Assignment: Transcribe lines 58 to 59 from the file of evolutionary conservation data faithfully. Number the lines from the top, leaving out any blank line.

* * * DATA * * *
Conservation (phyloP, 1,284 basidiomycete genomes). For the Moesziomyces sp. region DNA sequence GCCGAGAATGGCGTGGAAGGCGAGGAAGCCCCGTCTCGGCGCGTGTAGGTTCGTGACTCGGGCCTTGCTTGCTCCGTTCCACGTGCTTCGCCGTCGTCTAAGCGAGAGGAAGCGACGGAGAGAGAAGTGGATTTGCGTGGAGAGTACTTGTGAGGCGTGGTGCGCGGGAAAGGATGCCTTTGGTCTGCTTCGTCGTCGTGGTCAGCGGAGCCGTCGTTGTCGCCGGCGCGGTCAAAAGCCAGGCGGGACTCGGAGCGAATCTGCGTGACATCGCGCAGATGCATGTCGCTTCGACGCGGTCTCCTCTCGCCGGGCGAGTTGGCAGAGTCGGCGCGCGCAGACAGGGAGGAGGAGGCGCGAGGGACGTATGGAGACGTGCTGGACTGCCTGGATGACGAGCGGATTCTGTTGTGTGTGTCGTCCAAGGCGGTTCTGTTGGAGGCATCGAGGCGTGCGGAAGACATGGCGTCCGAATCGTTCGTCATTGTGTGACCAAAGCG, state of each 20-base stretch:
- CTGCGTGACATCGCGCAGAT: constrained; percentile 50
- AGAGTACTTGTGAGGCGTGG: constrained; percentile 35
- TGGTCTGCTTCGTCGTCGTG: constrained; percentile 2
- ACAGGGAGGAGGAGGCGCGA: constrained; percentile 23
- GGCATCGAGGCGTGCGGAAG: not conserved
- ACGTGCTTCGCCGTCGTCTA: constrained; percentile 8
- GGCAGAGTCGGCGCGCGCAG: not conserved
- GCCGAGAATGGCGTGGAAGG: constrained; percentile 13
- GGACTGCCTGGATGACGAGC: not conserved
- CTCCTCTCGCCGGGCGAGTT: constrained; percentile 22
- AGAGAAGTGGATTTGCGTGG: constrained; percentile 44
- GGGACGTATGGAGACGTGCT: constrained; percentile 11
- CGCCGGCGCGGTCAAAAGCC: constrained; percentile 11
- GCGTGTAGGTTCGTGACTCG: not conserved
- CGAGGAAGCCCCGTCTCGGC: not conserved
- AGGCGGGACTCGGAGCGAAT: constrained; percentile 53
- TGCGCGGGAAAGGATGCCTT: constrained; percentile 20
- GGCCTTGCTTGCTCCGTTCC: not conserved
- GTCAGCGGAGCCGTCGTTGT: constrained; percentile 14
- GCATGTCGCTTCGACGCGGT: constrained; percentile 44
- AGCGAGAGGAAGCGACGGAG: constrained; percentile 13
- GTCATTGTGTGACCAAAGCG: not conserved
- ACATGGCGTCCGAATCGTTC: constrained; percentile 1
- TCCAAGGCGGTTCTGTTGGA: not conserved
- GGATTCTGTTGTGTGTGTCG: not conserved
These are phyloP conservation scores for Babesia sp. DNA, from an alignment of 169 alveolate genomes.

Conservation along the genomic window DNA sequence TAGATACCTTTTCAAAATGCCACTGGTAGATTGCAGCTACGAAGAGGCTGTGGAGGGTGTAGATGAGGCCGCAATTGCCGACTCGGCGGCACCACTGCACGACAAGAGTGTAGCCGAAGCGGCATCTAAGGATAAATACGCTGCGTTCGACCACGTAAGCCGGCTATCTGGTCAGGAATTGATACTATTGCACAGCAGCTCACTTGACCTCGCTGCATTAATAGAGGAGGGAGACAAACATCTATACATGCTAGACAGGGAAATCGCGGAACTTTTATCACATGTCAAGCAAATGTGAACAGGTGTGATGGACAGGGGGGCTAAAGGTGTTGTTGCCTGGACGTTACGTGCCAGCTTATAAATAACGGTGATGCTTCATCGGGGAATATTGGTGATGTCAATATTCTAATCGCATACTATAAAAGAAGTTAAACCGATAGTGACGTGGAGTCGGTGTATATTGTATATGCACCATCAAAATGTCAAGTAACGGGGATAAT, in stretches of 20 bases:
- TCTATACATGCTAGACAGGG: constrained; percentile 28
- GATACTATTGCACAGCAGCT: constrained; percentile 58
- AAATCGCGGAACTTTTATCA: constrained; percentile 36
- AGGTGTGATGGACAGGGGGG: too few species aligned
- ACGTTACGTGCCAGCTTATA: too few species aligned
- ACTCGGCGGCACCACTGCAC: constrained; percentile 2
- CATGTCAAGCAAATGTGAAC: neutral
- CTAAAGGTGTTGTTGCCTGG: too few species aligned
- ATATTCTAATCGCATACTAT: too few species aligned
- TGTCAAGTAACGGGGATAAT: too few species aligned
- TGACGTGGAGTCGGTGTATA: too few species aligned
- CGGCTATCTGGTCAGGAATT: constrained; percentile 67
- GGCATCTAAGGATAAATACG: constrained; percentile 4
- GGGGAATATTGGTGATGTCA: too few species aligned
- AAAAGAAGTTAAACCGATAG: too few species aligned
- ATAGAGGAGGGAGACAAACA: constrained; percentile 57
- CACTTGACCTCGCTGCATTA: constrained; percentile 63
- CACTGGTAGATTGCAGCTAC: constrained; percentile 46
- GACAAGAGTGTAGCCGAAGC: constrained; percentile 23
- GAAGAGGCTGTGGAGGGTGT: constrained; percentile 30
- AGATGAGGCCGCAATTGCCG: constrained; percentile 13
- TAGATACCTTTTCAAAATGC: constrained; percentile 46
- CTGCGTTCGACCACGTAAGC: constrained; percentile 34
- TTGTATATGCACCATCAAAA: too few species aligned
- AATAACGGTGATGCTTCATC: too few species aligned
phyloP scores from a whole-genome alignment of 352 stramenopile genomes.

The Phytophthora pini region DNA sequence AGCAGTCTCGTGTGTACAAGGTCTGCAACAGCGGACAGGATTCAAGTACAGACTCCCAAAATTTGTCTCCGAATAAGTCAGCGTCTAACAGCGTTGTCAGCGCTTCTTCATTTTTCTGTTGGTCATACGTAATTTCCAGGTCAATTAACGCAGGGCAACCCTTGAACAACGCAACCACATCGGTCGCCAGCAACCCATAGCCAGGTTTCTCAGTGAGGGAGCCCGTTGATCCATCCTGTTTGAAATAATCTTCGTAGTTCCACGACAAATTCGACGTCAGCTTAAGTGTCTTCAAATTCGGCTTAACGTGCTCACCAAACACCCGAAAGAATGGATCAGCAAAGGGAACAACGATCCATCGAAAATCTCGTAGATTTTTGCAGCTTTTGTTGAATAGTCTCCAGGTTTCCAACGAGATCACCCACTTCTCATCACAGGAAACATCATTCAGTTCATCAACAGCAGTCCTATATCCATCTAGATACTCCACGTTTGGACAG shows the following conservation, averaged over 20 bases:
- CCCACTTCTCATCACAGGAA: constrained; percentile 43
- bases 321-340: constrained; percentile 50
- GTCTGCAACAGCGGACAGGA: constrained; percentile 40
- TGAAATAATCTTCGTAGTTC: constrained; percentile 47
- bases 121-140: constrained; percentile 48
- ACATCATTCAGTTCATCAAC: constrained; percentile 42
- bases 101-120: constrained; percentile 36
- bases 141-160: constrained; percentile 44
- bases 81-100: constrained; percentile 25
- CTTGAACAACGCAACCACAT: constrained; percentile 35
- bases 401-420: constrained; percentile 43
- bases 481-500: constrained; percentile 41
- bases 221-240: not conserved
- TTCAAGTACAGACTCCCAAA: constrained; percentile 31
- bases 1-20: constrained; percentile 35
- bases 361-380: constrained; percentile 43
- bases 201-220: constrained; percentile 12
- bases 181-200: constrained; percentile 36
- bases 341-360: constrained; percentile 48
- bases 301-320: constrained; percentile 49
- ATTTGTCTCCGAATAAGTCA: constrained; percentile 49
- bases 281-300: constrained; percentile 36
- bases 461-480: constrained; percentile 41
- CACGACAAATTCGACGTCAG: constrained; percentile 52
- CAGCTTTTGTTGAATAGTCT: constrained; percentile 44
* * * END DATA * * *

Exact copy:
- GTCTGCAACAGCGGACAGGA: constrained; percentile 40
- TGAAATAATCTTCGTAGTTC: constrained; percentile 47